Did you watch the video? Do it, then continue reading.
This video by Gloria Moran called "Boys will be Boys" popped up in my news feed and it got me thinking about my own family and experience as a Mexican American male in my thirties (holy smokes, I'm old.)
I remember many of my female friends growing up would tell me these types of stories. Ones where the males in the family had certain "privileges" that females didn't. When they got older, these girls were not allowed to hang out with friends late. In one girl's case, a broken curfew resulted in a trip to the clinic to make sure she had not lost her virginity (true story). Meanwhile, their brothers could come home at all hours of the night without much more than a remark from their mother that, "este no es un Hotel para que llegues a la hora que te de la fregada gana" ("this isn't a hotel where you can come in at whatever time you want"). It seemed very unfair to me.
My experience was different for many reasons. Even though I grew up in a Mexican household, I grew up as a male with two brothers and no sisters. My mom, being the only female in our household, made damn well sure I washed dishes, cleaned up, and even fed myself while she was away at work, which she did for many years even though my dad didn't approve. The way my mom saw it, she wanted to make her own money, and she pressed my dad until he gave in.
My dad's mentality was not so much "a woman's place is at home" as much as him believing that the cost of my mom working outweighed the benefits. When he came to the United States from Mexico, my dad saw how so many households where both parents were away at work, while the kids stayed home alone, almost always resulted in the kids getting into trouble, and in many cases, joined gangs. As he put it, he worked extra long hours because he did not want us kids to be home alone after school, to which my mom simply responded to by finding a night job at a factory making minimum wage.
Side note, at one point she also got a "work from home" gig, taking out loose threads on "SpaceJam" t-shirts and making us kids help her. She had her own little sweat shop going. My mom was (and still is) a BOSS.
I once asked my grandmother (my dad's mom, who still lives in Mexico) what she though about women in the United States leaving kids at home alone while they were away working. To be honest, I did not know exactly what to expect. She grew up in a very traditional Mexican household where males and females had very defined roles. I saw this first hand when I was sent to Mexico to work with my grandfather. The men worked the field, the women served the men. She also observes certain established “roles” that most Mexican parents (and especially grandparents) adhere to. She tells me almost every time I see her that, "se te va a pasar el tren" (you're going to miss the train), alluding that one should be married by my age. So when she responded that she understood why women nowadays have to work to make ends meet, I was somewhat surprised.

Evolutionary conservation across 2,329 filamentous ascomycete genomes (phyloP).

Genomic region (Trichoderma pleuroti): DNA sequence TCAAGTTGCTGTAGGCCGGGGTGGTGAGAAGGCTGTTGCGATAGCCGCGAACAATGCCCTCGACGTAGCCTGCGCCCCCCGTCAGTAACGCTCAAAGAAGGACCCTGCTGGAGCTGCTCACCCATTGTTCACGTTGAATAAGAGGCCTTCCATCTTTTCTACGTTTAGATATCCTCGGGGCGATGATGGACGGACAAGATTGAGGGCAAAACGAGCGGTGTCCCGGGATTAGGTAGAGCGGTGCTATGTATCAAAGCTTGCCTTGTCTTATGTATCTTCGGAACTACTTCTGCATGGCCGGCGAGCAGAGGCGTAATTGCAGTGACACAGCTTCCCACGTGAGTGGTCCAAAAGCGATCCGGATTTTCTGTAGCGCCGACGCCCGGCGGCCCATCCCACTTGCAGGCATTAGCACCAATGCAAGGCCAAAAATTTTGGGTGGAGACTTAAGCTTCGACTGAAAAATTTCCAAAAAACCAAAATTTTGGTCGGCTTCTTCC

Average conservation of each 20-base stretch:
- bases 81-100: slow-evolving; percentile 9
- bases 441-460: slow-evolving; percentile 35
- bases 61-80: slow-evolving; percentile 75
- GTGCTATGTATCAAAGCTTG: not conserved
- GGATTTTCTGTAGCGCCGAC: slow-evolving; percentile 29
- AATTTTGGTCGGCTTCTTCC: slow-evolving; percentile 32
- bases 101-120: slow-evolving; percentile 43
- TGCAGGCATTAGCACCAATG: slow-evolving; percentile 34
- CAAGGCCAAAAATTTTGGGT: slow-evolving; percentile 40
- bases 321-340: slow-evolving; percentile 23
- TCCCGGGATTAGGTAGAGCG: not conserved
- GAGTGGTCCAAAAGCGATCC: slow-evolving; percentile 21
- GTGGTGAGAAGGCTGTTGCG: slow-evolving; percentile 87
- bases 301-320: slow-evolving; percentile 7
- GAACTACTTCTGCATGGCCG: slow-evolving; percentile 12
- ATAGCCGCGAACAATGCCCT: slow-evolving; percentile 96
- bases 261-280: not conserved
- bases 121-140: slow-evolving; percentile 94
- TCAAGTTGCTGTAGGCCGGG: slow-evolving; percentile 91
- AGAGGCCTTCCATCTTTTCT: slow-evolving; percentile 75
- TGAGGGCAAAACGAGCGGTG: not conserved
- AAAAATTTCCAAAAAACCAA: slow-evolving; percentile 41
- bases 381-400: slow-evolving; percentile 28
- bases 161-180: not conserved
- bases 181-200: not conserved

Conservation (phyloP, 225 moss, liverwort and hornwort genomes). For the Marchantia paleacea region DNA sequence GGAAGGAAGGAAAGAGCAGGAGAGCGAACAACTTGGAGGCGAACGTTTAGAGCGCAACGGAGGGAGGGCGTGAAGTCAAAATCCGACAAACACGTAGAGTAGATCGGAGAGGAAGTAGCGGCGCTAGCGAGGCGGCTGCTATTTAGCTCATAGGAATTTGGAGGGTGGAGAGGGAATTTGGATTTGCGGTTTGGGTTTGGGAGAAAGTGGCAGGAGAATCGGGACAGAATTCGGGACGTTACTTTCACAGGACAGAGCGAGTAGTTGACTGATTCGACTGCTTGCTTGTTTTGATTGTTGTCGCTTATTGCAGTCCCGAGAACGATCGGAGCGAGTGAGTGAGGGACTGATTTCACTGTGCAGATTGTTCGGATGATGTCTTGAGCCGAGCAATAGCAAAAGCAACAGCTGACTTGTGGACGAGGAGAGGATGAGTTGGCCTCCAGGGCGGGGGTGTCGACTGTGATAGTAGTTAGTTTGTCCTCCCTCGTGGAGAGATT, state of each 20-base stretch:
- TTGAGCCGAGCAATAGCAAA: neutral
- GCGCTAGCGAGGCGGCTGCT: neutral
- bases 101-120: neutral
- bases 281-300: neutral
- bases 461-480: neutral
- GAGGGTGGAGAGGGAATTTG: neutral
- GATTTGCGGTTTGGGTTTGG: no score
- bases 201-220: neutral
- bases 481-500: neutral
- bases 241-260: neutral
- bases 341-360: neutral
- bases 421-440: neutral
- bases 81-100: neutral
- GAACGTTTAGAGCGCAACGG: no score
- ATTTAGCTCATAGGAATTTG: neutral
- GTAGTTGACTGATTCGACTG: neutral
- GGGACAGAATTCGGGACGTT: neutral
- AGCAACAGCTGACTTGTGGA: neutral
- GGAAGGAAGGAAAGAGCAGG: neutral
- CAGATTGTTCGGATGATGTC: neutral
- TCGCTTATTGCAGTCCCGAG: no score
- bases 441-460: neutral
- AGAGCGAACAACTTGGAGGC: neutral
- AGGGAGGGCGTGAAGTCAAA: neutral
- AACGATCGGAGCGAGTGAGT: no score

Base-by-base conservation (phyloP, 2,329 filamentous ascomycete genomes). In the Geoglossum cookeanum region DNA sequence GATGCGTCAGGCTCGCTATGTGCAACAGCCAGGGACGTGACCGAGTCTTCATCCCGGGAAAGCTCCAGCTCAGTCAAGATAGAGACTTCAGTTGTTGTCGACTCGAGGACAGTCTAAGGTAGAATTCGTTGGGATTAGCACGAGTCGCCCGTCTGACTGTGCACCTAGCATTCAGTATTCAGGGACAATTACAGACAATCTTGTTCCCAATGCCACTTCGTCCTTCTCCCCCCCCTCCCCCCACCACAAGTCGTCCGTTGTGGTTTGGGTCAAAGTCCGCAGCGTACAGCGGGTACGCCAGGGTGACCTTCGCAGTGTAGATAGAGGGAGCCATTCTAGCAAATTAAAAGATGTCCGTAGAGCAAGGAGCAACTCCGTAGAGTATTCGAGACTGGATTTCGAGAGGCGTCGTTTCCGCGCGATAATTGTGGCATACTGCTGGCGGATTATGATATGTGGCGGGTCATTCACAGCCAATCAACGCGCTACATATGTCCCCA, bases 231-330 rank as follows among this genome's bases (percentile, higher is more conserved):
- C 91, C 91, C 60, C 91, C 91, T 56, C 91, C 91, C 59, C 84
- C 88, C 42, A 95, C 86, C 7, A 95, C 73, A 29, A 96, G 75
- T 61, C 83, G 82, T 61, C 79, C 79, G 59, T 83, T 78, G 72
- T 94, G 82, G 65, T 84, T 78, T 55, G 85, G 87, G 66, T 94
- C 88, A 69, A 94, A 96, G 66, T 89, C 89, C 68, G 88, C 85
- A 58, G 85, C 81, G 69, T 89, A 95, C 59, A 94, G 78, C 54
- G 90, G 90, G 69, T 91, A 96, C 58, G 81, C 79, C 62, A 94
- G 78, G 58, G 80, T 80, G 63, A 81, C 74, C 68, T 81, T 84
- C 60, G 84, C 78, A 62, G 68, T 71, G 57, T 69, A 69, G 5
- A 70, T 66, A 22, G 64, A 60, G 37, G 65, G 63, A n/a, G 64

In her own way, she said that it's very difficult to make a living in the United States without both partners working. When I probed further, she told me that she grew up in a very different time. Big, self-sustaining families were the norm. She was responsible for the day to day administration of the household, which included housework as well as milking cows and making cheese, while my grandfather grew the food that fed the cows, chickens, and of course, the family. But when my grandfather fell ill and the survival of the family was a stake, it didn't matter if you were a man or woman, kid or teenager, you had to work in the fields. There were no gender roles observed there. The family, as she saw it, was a unit and everybody had to play a role. Those roles were defined by the needs of the family, not by gender.
I see a lot of unfair gender roles being challenged, which overall, I think is good. Don’t get me wrong though, I don’t think all “gender roles” are wrong. Breastfeeding a baby, for example…that I strongly believe should be left to females. Nothing sexist about it. It’s just what the family needs. I think.
Everything else should be agreed upon.
Hi, I'm Eddie G. I make videos on the internet (OMG,it's Eddie G!, Tiburcio). I also write my thoughts down in a blog from time to time. Don't forget to subscribe on YouTube (Red), follow on Facebook (Blue), and follow me on Snapchat (Yellow).
Love and Pan Dulce,